Mountain towns statehouse race joined
Teresa Ellsworth, a Londonderry resident, has announced she will run as a Progressive candidate for the district that includes Londonderry, Jamaica, Stratton, Weston and Winhall. Ellsworth moved to the area in 2009 and has previously run for political office in New York and worked on campaigns. "I've always been involved in politics, all my life," she said. "I decided to be involved on the progressive side of politics, I'm not running as a Democrat, because I believe it gives me a lot more independence. I've met all the progressives up in the state house and I love them ... they want to help me to get started."
Ellsworth said she has thought about running for about a year and chose this election cycle because Oliver Olsen, who represented the district from 2009-12 was currently running uncontested. Olsen, who ran as a Republican in 2010 after filling out the unexpired term of his predecessor, Rick Hube, announced a bid to return to the statehouse two weeks ago. This time, he will be running as an Independent candidate.
Ellsworth said she did not want him to run without some opposition and choice for the voters.
An issue Ellsworth thinks is important for Vermont is the lack of affordable housing. While the minimum wage has been raised, something Ellsworth said is great for the state, it is still not enough.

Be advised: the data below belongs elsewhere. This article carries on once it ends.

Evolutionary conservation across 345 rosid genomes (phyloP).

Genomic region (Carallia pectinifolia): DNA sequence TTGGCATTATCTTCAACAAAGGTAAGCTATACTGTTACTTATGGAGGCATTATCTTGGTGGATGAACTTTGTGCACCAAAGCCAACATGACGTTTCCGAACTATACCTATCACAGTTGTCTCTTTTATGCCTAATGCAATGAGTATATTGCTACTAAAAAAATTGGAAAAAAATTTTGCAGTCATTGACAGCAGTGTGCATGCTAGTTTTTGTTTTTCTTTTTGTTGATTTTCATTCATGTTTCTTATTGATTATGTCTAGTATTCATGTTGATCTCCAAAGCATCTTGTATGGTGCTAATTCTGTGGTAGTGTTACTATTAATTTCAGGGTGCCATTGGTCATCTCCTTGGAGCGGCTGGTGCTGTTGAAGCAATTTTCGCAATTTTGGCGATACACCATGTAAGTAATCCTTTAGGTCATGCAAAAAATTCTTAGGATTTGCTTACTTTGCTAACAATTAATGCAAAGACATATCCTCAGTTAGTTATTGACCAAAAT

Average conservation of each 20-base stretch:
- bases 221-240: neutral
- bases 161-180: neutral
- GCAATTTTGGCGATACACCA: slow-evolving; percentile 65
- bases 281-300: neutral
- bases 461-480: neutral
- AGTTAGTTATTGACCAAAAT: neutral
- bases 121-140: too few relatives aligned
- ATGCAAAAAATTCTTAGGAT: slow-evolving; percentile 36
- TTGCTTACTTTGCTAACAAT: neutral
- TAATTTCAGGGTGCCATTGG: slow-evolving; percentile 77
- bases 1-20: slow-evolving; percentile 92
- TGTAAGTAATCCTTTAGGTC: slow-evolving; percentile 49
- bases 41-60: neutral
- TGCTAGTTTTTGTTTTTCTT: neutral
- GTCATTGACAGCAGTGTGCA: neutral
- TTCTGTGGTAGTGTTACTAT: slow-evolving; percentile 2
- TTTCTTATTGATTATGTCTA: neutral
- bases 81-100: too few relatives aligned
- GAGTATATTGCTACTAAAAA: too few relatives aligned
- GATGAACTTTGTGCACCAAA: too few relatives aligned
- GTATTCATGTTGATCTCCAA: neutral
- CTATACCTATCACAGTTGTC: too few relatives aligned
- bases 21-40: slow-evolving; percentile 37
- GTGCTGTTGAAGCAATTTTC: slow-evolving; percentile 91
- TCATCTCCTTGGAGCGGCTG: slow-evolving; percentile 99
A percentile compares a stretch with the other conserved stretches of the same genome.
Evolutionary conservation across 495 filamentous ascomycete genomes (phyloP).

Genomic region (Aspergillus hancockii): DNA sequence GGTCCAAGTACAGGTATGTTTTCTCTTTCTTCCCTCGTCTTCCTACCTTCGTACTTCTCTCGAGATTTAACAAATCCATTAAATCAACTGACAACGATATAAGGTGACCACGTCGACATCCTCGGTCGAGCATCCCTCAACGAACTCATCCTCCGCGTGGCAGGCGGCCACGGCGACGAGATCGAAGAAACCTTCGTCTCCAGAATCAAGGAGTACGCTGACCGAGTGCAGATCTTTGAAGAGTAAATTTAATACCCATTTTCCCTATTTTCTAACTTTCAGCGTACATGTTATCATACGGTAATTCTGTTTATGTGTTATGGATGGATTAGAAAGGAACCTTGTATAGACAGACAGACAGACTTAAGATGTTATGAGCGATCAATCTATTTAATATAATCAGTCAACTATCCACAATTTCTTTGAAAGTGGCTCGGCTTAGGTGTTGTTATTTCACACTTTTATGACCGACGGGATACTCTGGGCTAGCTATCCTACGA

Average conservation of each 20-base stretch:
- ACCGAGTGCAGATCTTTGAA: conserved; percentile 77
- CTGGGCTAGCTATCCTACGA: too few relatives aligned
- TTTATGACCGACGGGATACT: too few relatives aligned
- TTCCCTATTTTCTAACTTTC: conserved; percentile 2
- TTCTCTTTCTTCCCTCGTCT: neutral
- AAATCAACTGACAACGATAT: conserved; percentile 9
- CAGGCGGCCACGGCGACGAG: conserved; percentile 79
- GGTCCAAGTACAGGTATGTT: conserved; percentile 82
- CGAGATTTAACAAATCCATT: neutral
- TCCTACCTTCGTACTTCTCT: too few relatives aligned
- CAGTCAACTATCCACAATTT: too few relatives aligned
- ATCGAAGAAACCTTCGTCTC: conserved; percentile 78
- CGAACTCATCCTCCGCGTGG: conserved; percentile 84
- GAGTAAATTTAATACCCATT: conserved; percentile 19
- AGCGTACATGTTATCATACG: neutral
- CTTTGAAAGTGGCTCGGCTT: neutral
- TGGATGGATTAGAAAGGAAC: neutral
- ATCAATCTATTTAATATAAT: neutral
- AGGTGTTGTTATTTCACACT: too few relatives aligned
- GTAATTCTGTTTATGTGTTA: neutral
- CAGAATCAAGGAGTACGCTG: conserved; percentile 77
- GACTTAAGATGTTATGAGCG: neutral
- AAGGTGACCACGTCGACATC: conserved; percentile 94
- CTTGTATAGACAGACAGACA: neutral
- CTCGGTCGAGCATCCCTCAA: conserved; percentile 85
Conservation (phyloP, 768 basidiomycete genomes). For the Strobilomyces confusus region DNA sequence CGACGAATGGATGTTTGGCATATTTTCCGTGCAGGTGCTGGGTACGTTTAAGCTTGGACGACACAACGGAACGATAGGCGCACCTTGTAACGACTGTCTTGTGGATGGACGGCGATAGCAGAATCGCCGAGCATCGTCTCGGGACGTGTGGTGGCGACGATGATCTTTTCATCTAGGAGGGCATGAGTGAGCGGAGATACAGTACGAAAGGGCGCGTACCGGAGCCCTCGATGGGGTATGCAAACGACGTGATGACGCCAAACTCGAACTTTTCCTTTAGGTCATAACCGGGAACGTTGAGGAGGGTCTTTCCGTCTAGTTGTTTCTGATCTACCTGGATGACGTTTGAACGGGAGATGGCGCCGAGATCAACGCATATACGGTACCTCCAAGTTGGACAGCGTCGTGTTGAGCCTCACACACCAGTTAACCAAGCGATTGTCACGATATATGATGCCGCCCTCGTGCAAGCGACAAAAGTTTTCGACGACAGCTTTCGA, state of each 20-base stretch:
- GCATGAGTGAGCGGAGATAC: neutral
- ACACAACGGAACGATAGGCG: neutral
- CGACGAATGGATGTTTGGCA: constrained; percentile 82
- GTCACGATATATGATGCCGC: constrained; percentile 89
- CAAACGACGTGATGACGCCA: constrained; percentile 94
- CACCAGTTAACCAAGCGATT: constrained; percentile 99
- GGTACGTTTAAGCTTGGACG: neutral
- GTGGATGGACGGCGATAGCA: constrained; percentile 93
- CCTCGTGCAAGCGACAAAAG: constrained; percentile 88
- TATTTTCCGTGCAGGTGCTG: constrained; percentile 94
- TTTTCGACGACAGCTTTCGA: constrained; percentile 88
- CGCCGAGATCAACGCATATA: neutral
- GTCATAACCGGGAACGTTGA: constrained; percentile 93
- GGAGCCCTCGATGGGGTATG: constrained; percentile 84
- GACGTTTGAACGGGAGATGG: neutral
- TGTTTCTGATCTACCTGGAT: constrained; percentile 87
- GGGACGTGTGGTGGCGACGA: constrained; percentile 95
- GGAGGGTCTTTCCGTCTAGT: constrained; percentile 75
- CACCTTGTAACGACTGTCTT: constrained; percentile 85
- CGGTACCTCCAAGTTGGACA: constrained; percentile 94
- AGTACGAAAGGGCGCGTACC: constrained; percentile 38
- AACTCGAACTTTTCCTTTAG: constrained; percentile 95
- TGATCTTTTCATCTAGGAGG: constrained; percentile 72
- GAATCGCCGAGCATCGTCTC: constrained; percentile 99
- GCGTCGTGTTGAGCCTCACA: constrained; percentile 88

"Young people can't stay here, they get out of college and it's just too expensive to live. There aren't enough jobs to pay the rent," she said. "A lot of people are leaving Vermont and that's something that I want to really be on top of. I want to make it comfortable for young people to stay here and for the elderly as well, to have some kind of help with the taxes, whatever it takes to keep people in Vermont."
Property taxes and their relation to education spending, she said, are difficult to change because education is a necessity and Vermont does not have an industrial base to tax. The other issue with education prices, she said, is the population is declining. Health care, however, should not add to the tax burden, she said.
"When we go to single payer, the taxes should go down actually because it's going to spread the money across everyone," she said. "There will be a much bigger pool and it's well known that when you have national health care or single payer that the prices just go way down."
Now that Ellsworth has made her decision to run and filed the paper work necessary to do so, she wants to listen.
"I'm going to do a door to door knocking campaign, a listening tour and I will listen and I will go up there and work my butt off to help my neighbors in Vermont. We deserve it," she said.
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